10. In a related study, Boubakri et al. (2013) examine factors that influence the propensity of issuing debt (and equity) in the first year after a U.S. equity cross-listing. They exclusively focus on a sample of ADR firms and, hence, the insights are limited to the incremental changes in the propensity of issuing debt given the firm is already cross-listed. In contrast, we utilize a panel that includes all observations pre and post cross-listing as well as non-cross-listed firms. This design lets us speak directly to the incremental effects of cross-listing on the propensity of issuing debt (relative to the pre-period and the non-cross-listed firms).

  11. If ticker information or data like the International Securities Identification Number (ISIN) is not available, we base the matching on the issuing firm’s name, country of domicile, and 4-digit SIC code. This procedure does not allow us to identify debt and equity offerings by subsidiaries if they are incorporated under a different name, domiciled in a different country, or belong to a different industry than their parent company.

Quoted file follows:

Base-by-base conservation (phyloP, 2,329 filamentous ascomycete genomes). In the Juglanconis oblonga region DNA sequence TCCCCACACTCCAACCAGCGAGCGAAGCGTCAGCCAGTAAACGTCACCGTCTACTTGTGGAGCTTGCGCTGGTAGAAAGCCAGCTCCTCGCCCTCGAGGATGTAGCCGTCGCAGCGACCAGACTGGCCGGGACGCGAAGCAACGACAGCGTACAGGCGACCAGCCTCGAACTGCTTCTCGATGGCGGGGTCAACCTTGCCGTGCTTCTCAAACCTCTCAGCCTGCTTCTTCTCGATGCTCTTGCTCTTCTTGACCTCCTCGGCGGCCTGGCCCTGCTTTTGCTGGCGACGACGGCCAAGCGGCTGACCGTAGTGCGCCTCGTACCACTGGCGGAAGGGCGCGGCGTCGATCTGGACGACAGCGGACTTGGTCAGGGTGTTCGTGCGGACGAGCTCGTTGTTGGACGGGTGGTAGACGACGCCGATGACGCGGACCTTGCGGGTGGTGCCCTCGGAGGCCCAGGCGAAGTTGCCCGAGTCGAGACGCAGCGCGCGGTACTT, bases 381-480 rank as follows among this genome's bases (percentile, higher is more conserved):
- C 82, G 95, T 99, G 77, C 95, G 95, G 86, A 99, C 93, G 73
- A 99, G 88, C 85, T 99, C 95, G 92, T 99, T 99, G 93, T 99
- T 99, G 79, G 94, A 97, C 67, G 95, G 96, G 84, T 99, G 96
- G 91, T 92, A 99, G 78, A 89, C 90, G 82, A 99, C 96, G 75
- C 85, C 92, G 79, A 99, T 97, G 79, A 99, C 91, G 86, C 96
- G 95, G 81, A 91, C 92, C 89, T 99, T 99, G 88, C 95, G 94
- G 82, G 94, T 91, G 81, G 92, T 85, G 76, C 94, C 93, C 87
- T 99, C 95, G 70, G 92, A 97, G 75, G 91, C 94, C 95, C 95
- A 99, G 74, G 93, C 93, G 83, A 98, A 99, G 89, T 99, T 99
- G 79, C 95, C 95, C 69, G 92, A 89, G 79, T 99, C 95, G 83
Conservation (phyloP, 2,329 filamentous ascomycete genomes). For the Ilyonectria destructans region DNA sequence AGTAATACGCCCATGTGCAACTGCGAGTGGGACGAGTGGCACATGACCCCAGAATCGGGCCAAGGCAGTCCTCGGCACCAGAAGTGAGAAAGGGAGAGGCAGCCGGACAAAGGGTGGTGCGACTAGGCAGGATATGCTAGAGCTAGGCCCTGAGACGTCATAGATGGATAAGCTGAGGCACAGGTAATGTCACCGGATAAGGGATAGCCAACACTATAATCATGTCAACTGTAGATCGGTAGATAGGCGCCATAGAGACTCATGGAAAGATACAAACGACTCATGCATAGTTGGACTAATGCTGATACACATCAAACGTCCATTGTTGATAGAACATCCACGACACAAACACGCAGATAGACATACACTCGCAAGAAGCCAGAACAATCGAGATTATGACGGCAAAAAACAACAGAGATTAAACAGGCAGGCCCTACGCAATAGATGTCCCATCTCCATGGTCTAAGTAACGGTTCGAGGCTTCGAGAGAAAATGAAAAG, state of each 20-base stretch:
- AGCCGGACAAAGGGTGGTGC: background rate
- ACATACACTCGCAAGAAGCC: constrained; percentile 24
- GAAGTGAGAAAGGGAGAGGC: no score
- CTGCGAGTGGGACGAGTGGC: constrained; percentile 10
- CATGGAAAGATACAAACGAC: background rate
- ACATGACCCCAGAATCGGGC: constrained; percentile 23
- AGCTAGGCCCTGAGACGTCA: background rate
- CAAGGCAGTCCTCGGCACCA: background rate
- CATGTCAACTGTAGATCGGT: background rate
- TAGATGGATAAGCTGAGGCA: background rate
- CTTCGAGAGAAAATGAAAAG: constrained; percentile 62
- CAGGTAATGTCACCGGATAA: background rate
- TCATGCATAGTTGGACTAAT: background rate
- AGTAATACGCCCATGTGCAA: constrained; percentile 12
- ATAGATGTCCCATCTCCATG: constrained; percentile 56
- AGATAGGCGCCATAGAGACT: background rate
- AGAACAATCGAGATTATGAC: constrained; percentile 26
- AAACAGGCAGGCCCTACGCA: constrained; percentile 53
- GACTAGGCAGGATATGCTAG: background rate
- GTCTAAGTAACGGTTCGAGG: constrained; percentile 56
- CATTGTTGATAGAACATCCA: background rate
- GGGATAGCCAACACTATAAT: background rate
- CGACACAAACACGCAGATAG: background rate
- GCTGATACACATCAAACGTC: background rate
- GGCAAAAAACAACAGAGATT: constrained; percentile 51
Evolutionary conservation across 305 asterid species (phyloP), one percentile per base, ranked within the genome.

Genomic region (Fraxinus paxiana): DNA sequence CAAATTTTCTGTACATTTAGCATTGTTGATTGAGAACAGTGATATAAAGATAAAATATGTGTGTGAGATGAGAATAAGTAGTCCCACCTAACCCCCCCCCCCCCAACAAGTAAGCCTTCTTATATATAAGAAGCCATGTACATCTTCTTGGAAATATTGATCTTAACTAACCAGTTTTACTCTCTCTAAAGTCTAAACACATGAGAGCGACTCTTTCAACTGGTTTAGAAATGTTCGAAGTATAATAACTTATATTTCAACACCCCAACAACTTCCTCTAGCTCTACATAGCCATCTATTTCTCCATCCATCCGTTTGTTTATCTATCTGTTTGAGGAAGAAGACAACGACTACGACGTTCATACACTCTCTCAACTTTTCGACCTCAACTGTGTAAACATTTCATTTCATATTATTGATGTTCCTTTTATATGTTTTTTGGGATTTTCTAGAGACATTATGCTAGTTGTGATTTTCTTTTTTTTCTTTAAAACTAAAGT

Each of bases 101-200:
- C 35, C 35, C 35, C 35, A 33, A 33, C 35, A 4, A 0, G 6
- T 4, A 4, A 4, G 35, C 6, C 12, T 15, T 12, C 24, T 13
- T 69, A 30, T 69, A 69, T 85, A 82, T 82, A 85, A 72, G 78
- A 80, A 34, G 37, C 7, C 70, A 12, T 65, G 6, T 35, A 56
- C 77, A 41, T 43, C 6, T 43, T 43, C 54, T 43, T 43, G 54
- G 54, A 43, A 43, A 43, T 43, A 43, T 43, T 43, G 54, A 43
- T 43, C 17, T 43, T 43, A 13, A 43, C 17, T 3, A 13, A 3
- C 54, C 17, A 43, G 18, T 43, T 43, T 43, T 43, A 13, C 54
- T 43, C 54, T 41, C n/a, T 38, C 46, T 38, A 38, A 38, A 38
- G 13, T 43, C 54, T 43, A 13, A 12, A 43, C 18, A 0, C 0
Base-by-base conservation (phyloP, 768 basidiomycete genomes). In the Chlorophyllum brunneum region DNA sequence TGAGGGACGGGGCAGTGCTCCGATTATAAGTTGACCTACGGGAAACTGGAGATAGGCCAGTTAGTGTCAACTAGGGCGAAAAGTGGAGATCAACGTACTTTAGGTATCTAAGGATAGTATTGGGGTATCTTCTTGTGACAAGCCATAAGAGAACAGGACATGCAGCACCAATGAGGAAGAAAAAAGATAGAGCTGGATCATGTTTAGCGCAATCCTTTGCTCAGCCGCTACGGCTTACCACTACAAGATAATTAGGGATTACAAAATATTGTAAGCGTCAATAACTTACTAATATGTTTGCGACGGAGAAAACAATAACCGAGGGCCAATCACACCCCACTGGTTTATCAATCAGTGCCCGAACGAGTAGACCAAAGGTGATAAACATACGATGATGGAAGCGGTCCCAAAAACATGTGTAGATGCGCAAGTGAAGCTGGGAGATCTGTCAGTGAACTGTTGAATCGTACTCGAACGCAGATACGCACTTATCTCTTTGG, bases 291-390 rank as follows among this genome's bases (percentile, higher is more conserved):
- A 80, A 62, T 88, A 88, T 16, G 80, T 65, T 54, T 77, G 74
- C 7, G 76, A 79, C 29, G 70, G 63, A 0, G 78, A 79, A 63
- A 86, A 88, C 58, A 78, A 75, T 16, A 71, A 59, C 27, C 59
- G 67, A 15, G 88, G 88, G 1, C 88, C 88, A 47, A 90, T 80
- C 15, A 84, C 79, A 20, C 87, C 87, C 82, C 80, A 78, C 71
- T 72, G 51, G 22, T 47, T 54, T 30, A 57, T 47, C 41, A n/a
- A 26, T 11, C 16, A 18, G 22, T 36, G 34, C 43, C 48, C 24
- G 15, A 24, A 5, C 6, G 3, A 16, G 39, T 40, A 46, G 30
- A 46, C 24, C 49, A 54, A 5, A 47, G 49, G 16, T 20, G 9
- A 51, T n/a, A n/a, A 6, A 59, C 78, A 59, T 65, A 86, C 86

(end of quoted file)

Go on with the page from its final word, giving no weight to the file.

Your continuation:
12. The bias towards Japanese firms is already present in Thompson Deals and Mergent FISD, consistent with prior evidence suggesting that Japanese firms moved away from bank debt towards public debt financing in the 1990s (Hoshi et al. 1993).

  13. If credit ratings are missing (i.e., for about 75% of the sample), we compute Altman’s (1968) Z-score as (1.2*working capital + 1.4*retained earnings + 3.3*EBIT + 0.999*sales)/total assets + (0.6*market value of equity/book value of total liabilities), and use 2.675 as cutoff value to assign investment grade status. The two measures are significantly and positively correlated for the subsample with both available.

  14. Consistent with this argument, Andrade et al. (2014) find that SOX is associated with a significant decrease in the cost of debt, mainly due to an increase in corporate transparency.